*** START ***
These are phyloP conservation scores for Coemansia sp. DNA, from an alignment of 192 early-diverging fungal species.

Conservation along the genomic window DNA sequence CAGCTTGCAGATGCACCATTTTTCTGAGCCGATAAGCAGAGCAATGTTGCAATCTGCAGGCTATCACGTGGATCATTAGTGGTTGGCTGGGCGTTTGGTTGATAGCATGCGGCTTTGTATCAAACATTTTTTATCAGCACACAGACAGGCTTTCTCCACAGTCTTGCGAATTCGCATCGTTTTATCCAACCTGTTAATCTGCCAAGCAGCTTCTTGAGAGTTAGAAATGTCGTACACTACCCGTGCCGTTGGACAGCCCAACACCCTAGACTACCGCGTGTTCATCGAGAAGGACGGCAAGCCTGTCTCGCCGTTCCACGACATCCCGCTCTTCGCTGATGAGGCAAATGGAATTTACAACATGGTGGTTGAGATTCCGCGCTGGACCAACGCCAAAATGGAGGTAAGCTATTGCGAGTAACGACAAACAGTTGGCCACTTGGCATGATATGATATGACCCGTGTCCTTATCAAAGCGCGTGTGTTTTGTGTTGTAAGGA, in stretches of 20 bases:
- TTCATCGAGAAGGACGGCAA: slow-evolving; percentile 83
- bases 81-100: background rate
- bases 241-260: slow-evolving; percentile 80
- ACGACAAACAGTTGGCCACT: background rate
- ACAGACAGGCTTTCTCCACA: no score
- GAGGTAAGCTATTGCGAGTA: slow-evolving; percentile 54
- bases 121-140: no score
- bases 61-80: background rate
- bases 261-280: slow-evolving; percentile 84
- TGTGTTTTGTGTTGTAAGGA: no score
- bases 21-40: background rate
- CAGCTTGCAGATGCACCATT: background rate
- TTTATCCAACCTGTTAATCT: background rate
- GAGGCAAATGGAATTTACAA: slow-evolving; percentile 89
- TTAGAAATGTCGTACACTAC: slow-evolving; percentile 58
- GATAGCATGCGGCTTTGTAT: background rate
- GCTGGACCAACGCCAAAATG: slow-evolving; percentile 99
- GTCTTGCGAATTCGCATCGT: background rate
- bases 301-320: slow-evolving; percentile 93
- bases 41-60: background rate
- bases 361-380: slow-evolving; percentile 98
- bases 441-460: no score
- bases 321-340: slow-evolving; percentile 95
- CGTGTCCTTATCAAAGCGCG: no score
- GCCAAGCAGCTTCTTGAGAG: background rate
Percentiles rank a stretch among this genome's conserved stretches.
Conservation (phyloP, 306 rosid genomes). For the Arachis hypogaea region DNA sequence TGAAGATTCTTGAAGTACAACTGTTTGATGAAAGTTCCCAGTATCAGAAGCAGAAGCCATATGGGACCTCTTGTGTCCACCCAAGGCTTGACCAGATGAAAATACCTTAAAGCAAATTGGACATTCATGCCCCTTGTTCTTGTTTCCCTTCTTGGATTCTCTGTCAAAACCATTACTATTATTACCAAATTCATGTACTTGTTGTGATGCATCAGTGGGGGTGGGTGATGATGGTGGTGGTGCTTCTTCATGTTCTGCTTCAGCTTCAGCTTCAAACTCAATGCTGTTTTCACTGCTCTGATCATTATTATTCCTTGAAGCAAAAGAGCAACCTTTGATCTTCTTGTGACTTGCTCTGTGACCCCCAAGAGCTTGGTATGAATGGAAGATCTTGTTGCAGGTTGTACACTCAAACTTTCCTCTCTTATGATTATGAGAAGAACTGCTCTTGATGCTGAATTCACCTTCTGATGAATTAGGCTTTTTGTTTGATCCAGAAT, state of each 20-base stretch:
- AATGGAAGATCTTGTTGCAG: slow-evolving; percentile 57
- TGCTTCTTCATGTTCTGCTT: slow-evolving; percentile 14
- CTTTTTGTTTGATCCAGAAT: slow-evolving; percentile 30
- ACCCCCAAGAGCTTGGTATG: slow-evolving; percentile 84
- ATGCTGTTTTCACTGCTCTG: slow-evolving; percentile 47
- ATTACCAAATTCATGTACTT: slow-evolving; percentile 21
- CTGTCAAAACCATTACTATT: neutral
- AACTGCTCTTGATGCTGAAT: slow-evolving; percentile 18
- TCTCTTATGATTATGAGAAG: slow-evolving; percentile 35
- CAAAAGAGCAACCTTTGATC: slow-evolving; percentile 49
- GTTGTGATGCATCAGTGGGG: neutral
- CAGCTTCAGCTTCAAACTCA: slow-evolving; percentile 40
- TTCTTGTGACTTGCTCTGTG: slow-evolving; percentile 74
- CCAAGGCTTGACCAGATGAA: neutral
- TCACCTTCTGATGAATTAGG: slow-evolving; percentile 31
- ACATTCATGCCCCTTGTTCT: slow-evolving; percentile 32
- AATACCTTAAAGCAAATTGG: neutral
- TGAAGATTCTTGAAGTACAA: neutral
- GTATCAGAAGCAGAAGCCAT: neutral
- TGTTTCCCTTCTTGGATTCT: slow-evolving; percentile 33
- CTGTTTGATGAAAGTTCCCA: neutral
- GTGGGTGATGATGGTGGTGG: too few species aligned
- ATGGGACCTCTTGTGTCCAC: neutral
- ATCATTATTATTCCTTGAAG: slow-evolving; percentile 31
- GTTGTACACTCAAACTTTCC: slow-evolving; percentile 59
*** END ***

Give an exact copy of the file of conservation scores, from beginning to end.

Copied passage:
These are phyloP conservation scores for Coemansia sp. DNA, from an alignment of 192 early-diverging fungal species.

Conservation along the genomic window DNA sequence CAGCTTGCAGATGCACCATTTTTCTGAGCCGATAAGCAGAGCAATGTTGCAATCTGCAGGCTATCACGTGGATCATTAGTGGTTGGCTGGGCGTTTGGTTGATAGCATGCGGCTTTGTATCAAACATTTTTTATCAGCACACAGACAGGCTTTCTCCACAGTCTTGCGAATTCGCATCGTTTTATCCAACCTGTTAATCTGCCAAGCAGCTTCTTGAGAGTTAGAAATGTCGTACACTACCCGTGCCGTTGGACAGCCCAACACCCTAGACTACCGCGTGTTCATCGAGAAGGACGGCAAGCCTGTCTCGCCGTTCCACGACATCCCGCTCTTCGCTGATGAGGCAAATGGAATTTACAACATGGTGGTTGAGATTCCGCGCTGGACCAACGCCAAAATGGAGGTAAGCTATTGCGAGTAACGACAAACAGTTGGCCACTTGGCATGATATGATATGACCCGTGTCCTTATCAAAGCGCGTGTGTTTTGTGTTGTAAGGA, in stretches of 20 bases:
- TTCATCGAGAAGGACGGCAA: slow-evolving; percentile 83
- bases 81-100: background rate
- bases 241-260: slow-evolving; percentile 80
- ACGACAAACAGTTGGCCACT: background rate
- ACAGACAGGCTTTCTCCACA: no score
- GAGGTAAGCTATTGCGAGTA: slow-evolving; percentile 54
- bases 121-140: no score
- bases 61-80: background rate
- bases 261-280: slow-evolving; percentile 84
- TGTGTTTTGTGTTGTAAGGA: no score
- bases 21-40: background rate
- CAGCTTGCAGATGCACCATT: background rate
- TTTATCCAACCTGTTAATCT: background rate
- GAGGCAAATGGAATTTACAA: slow-evolving; percentile 89
- TTAGAAATGTCGTACACTAC: slow-evolving; percentile 58
- GATAGCATGCGGCTTTGTAT: background rate
- GCTGGACCAACGCCAAAATG: slow-evolving; percentile 99
- GTCTTGCGAATTCGCATCGT: background rate
- bases 301-320: slow-evolving; percentile 93
- bases 41-60: background rate
- bases 361-380: slow-evolving; percentile 98
- bases 441-460: no score
- bases 321-340: slow-evolving; percentile 95
- CGTGTCCTTATCAAAGCGCG: no score
- GCCAAGCAGCTTCTTGAGAG: background rate
Percentiles rank a stretch among this genome's conserved stretches.
Conservation (phyloP, 306 rosid genomes). For the Arachis hypogaea region DNA sequence TGAAGATTCTTGAAGTACAACTGTTTGATGAAAGTTCCCAGTATCAGAAGCAGAAGCCATATGGGACCTCTTGTGTCCACCCAAGGCTTGACCAGATGAAAATACCTTAAAGCAAATTGGACATTCATGCCCCTTGTTCTTGTTTCCCTTCTTGGATTCTCTGTCAAAACCATTACTATTATTACCAAATTCATGTACTTGTTGTGATGCATCAGTGGGGGTGGGTGATGATGGTGGTGGTGCTTCTTCATGTTCTGCTTCAGCTTCAGCTTCAAACTCAATGCTGTTTTCACTGCTCTGATCATTATTATTCCTTGAAGCAAAAGAGCAACCTTTGATCTTCTTGTGACTTGCTCTGTGACCCCCAAGAGCTTGGTATGAATGGAAGATCTTGTTGCAGGTTGTACACTCAAACTTTCCTCTCTTATGATTATGAGAAGAACTGCTCTTGATGCTGAATTCACCTTCTGATGAATTAGGCTTTTTGTTTGATCCAGAAT, state of each 20-base stretch:
- AATGGAAGATCTTGTTGCAG: slow-evolving; percentile 57
- TGCTTCTTCATGTTCTGCTT: slow-evolving; percentile 14
- CTTTTTGTTTGATCCAGAAT: slow-evolving; percentile 30
- ACCCCCAAGAGCTTGGTATG: slow-evolving; percentile 84
- ATGCTGTTTTCACTGCTCTG: slow-evolving; percentile 47
- ATTACCAAATTCATGTACTT: slow-evolving; percentile 21
- CTGTCAAAACCATTACTATT: neutral
- AACTGCTCTTGATGCTGAAT: slow-evolving; percentile 18
- TCTCTTATGATTATGAGAAG: slow-evolving; percentile 35
- CAAAAGAGCAACCTTTGATC: slow-evolving; percentile 49
- GTTGTGATGCATCAGTGGGG: neutral
- CAGCTTCAGCTTCAAACTCA: slow-evolving; percentile 40
- TTCTTGTGACTTGCTCTGTG: slow-evolving; percentile 74
- CCAAGGCTTGACCAGATGAA: neutral
- TCACCTTCTGATGAATTAGG: slow-evolving; percentile 31
- ACATTCATGCCCCTTGTTCT: slow-evolving; percentile 32
- AATACCTTAAAGCAAATTGG: neutral
- TGAAGATTCTTGAAGTACAA: neutral
- GTATCAGAAGCAGAAGCCAT: neutral
- TGTTTCCCTTCTTGGATTCT: slow-evolving; percentile 33
- CTGTTTGATGAAAGTTCCCA: neutral
- GTGGGTGATGATGGTGGTGG: too few species aligned
- ATGGGACCTCTTGTGTCCAC: neutral
- ATCATTATTATTCCTTGAAG: slow-evolving; percentile 31
- GTTGTACACTCAAACTTTCC: slow-evolving; percentile 59